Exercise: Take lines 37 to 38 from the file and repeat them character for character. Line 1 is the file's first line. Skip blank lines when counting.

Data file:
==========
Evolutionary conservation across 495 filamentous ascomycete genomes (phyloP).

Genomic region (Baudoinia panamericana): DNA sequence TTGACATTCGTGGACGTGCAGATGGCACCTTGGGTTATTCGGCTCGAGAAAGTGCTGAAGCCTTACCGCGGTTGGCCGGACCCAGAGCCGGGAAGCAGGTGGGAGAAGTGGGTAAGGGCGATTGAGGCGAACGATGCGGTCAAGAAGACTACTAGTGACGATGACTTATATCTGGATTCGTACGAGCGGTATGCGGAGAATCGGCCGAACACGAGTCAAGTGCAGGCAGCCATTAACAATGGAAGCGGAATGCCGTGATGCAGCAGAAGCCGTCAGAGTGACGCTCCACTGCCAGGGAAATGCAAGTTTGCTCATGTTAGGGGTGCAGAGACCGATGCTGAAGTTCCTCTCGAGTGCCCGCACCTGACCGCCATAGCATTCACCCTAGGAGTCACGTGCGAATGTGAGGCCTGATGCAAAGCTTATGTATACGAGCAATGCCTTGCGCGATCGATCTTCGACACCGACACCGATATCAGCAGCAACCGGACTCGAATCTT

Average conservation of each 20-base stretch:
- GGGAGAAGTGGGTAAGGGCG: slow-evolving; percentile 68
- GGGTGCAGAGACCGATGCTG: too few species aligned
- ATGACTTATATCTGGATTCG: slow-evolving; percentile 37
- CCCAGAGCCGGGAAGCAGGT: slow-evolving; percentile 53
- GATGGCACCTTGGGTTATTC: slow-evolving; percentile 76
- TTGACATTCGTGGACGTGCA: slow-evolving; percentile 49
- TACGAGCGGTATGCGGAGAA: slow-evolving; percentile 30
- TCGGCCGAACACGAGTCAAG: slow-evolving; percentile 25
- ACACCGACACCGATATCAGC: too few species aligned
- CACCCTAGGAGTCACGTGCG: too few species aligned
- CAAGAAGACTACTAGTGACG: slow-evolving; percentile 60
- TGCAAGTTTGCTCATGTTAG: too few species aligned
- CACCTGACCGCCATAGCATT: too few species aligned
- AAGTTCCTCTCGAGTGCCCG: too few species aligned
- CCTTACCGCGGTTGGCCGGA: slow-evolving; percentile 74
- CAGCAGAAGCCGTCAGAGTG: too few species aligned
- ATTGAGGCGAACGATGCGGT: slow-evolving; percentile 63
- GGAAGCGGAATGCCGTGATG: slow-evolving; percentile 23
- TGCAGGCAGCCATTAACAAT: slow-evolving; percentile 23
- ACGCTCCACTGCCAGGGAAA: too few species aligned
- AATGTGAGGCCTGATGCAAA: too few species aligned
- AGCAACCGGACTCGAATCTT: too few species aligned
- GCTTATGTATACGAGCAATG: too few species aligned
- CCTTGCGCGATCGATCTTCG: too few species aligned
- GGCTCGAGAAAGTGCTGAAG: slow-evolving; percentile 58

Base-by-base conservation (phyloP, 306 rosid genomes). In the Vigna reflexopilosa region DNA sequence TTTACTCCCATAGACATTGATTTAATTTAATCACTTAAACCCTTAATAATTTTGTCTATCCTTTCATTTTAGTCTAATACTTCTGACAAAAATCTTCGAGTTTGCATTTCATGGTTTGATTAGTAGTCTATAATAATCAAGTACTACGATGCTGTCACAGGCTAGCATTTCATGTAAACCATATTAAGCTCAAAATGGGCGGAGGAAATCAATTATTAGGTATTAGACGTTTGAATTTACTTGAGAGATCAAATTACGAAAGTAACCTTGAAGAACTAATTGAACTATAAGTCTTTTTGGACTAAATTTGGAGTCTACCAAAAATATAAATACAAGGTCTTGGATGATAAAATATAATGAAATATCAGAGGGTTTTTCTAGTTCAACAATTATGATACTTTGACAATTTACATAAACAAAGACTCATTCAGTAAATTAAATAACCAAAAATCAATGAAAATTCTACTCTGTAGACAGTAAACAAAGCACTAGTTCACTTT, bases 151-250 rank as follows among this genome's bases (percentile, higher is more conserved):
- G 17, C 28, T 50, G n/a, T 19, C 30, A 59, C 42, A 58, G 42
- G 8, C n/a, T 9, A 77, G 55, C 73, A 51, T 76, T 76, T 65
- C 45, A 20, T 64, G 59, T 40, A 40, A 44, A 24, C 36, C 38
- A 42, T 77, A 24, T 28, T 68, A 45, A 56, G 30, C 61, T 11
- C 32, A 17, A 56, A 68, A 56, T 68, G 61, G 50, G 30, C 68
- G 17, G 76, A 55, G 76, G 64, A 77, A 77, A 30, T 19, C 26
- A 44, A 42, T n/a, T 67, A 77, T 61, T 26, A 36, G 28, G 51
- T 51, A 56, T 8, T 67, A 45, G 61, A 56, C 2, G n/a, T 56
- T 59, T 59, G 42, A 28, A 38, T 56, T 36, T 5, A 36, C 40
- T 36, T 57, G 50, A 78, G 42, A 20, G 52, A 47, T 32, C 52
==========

- T 51, A 56, T 8, T 67, A 45, G 61, A 56, C 2, G n/a, T 56
- T 59, T 59, G 42, A 28, A 38, T 56, T 36, T 5, A 36, C 40